Fly Agaric - Amanita muscaria

Main features

  • Fruits Summer to Autumn

  • Grows in woodland with deciduous and coniferous trees

  • Can be found as individual fruits or groups

  • No smell

  • Cap orange to red

  • Bright white volval remnants on the cap 

  • Cap starts off dome-shaped and flattens with width of 10 - 20cm

  • Sturdy white stem up to 25cm and and 1.5 - 2cm in diameter

  • Has a floppy ring with striations on its upper surface

  • Stem has a swollen base 

  • Volval sack remnants at base of stem only visible in very young specimens

  • Volval sack remnants at stem look like scales in older specimens

  • Flesh is white

  • The crowded and free gills are white, yellowing with age

  • Spore print is white

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Fly Agaric - Amanita muscaria

Poisonous mushroom - novice identification

Other common names: Fly Amanita

 

Scientific name meaning: Amanita originates from the Greek Amanitai, which is though to mean "of the Amanus", which is a range of mountains in Turkey.  Muscaria is from the Latin Musca, meaning fly (insect)

Season - when will I find it? From Summer to Autumn
 

Habitat - where will I find it? Fly Agaric grows in association with deciduous and coniferous trees, especially Pine, Spruce, Oak and Birch

Description - what does it look like? 

Growth: Fly Agaric is a mycorrhizal fungi growing in association with different trees. Fruits are often found individually, but can also be found in sometimes large groups 

It begins growing in an egg-like sac called a volva, or universal veil

Cap: The caps of Fly Agaric range fare usually orange or red, there are also brown and white variants. They can reach between 10cm and 20cm, are domed at first and eventually flatten out. Sometimes they become concave

Bright white fragments of the veil/volva remain on the cap, though these can be washed away in heavy rain

Gills: The white gills are crowded and free. As the mushroom ages, the gills begin to yellow

Flesh: White

Stem: Sturdy and white in colour, the stem can reach 10 to 25cm tall, and is 1.5-2cm wide. It has a large floppy stem ring, or skirt, which has striations on the upper surface. The ring is often ragged.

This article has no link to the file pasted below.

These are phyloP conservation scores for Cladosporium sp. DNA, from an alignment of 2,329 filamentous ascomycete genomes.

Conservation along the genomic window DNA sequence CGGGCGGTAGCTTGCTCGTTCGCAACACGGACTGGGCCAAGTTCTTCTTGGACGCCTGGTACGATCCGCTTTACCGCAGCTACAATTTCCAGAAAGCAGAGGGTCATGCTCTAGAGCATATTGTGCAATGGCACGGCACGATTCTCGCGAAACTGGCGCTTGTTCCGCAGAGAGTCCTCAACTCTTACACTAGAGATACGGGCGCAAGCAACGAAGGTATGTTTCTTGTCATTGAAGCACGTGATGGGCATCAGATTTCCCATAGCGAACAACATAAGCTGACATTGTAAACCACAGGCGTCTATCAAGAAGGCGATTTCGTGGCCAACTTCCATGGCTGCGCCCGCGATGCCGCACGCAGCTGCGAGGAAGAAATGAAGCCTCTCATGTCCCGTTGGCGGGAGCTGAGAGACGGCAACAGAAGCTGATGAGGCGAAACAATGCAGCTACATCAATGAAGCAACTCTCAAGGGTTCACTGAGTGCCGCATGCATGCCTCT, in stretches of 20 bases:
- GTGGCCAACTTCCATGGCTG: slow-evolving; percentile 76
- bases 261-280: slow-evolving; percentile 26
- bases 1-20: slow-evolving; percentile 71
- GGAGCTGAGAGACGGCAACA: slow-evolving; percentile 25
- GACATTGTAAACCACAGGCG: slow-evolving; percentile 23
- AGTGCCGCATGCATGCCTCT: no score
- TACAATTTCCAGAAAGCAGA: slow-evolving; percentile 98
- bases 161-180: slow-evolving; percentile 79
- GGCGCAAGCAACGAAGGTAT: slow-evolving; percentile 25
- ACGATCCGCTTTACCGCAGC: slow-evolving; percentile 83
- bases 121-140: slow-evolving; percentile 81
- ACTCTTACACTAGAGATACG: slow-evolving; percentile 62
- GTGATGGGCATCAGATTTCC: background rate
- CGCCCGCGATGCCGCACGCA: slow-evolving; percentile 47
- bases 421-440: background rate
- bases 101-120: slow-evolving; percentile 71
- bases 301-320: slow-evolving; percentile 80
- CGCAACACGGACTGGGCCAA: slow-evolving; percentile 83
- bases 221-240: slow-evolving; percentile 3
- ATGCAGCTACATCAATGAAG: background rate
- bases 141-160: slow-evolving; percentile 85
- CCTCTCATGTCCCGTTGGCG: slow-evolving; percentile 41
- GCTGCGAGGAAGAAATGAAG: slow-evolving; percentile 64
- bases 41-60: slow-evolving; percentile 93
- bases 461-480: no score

The base of the stem is swollen. In younger specimens the remains of the volval sack can be seen. As it ages, the sack remnants look more like scales

Smell: None

Spore colour: White

Possible lookalikes Could be confused with redder specimens of Blusher (Amanita rubescens). However, The Blusher's flesh bruises pink when damages, and its veil remnants are dirty grey rather than bright white.

Specimens whose veil remnants have washed away may be confused with some red Russula, but these do not have swollen bases or rings/skirts 

Poisonous parts All parts of this mushroom are poisonous

Use in herbal medicine Has been used to treat skin diseases, joint diseases, fungal infections, fatigue, rheumatism, and lung diseases. Also believed to be an antihistamine. Currently being researched into its use in the treatment of cancer and dementia.

This mushroom is poisonous, do not consume

If you are suffering from any ailment or need medical advice, please see your General Practitioner

Hazards This mushroom is poisonous and can cause hallucinations and coma if consumed

 

Other uses Can be used as an insecticide. Broken up pieces in milk release ibotenic acid, which attracts and kills flies

Importance to other species Provides food for slugs

Always stay safe when foraging. You need to be 100% sure of your identification, 100% sure that your foraged item is edible, and 100% sure that you are not allergic to it (it is good practice to always try a small amount of any new food you are consuming). If in doubt, leave it out!

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